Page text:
Since its world premiere, Barbecue has received critically acclaim. The Los Angeles Times said, “Ferociously funny! Barbecue raucously sends up the sociological pantomime — life as an award-seeking existential burlesque,” and “Wickedly delightful!” by TheaterMania.com. Variety’s review included, “Barbecue, shrewdly turns the formula for the American domestic comedy on its head.”
The Barbecue cast includes Strawdog Ensemble Members John Henry Roberts and Kamille Dawkins with guest artists Kristin Collins, Celeste Cooper, Anita Deely, Barbara Figgins, Deanna Reed Foster, Abby Pierce, Terence Simms and Ginneh Thomas.
 
The Barbecue design team includes Strawdog Ensemble Members Costume Designer Aly Greaves Amidei and Sound Designer Heath Hayes with guest artists: Director Damon Kiely, Assistant Director Michael Burke, Set Designer Joanna Iwanicka, Lighting Designer Jared Gooding, Props Designer Leah Hummel and Dramaturg Taylor Barfield. 

Published in Upcoming Theatre

Scapegoat; Or (Why the Devil Always Loved Us) a satirical political drama now playing at the Den Theatre, takes the audience on a wild ride through a rather unusual family affair. But the play rapidly bogs down with its own complexity.

The curtain rises mid-action, and we gradually piece together that the six members of the Porter family are career politicians: patriarch Senator Anse Porter and his son, Congressman Coyote “Coy” Porter, represent Ohio as Democrats. The Senator’s Chief of Staff John Schuler is married to his daughter Leza, who is in the final weeks of her pregnancy. Matriarch Eleanor Porter and the Senator’s adopted daughter Margaret, are lobbyists for the United American Muslims.

The plot centers on the passage of a bill that would favor Christianity over other religions in the U.S. This bill is supported by Congressman Coy Porter, who is courted by the Religious Freedom Caucus, comprised of three Republican Senators: Frank Mason, Texas; Mary Colbourn, Illinois; and Perry Allen, Arizona.

Plans go awry when Congressman Porter’s father Anse, the senator, is outed as a Satanic Priest. He decides he will filibuster the bill. To dissuade him, so the bill can pass, the Religious Freedom Caucus hints they will award him a judgeship.

While it took a while to figure out what was going on, once I did, I loved the concept. And the play delivers some strong social commentary on religious freedom – a topic of great social currency. It also  scores some comedic points – Senator Porter delivers a complete Black Mass in downstage while the political drama unfolds upstage in convincingly delivered press conferences.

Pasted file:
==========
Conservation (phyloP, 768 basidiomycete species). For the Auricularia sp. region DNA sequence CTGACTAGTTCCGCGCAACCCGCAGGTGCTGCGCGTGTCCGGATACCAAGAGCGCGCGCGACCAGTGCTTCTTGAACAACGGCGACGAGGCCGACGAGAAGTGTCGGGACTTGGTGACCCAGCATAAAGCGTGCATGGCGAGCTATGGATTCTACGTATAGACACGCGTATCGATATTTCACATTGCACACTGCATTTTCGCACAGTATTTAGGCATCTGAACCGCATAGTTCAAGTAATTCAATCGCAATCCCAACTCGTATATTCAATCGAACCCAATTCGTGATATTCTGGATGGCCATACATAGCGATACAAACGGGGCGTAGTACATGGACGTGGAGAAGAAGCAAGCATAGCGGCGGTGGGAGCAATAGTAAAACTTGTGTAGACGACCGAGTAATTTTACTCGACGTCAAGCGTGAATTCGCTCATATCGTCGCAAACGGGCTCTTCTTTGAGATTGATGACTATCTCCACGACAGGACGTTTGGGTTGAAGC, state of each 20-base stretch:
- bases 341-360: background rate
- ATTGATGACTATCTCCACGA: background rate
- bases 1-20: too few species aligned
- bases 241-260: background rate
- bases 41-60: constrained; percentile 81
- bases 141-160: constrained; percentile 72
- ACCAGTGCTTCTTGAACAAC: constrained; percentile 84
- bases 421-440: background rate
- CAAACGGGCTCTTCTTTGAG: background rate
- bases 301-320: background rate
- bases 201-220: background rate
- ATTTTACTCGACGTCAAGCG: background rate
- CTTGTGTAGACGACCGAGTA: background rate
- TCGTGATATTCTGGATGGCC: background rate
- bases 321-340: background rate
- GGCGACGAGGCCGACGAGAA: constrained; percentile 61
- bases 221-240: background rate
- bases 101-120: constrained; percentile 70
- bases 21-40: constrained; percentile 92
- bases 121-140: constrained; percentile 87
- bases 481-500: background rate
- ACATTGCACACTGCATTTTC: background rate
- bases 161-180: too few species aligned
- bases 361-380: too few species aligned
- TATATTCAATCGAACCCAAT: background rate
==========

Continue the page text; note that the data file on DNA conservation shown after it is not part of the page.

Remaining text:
Jeffrey Freelon Jr. gives a strong performance as the put-upon Chief of Staff John Schuler. Likewise for Echaka Agba (Margaret), John Kelly Connolly (Frank), Barbara Figgins (Eleanor Porter), Jack McCabe (Perry), Cassidy Slaughter-Mason (Leza), Kelli Strickland (Mary) and Norm Woodel (Anse).

Scapegoat is needlessly layered, starting with its grammatically suspect title, through characters whose background and details have little bearing on the main action on stage: That Margaret is the Senator’s adopted daughter is revealed in the second act – along with the fact that she chose to keep her birth mother’s last name (so she is Okafor-Porter). So? Coy Porter is widowed, and occasionally has seizures. Um, did we need to know that? This made Evan Linder’s job playing Coy a challenge, but he rose to it.

Scapegoat is by and large a sentimental comedy. The script by Connor McNamara, a Chicago actor, brought to mind those fast-paced 1930’s screwball comedies loaded with mayhem. But the play is probably closer to You Can't Take It With You, George S. Kaufman and Moss Hart’s 1936 Pulitzer prize-winning satire. 

There are some rich moments here: Deciding to filibuster anyway, Anse reads chapter and verse from the satanic scriptures, driving the believing Caucus senators from the chamber floor. This intelligent script which renders the political processes and dynamics with veracity, is, is fast paced and strong at its core. The direction by Kristina Valada-Viars is very well done. Scapegoat plays through May 7. www.thenewcolony.org

Published in Theatre in Review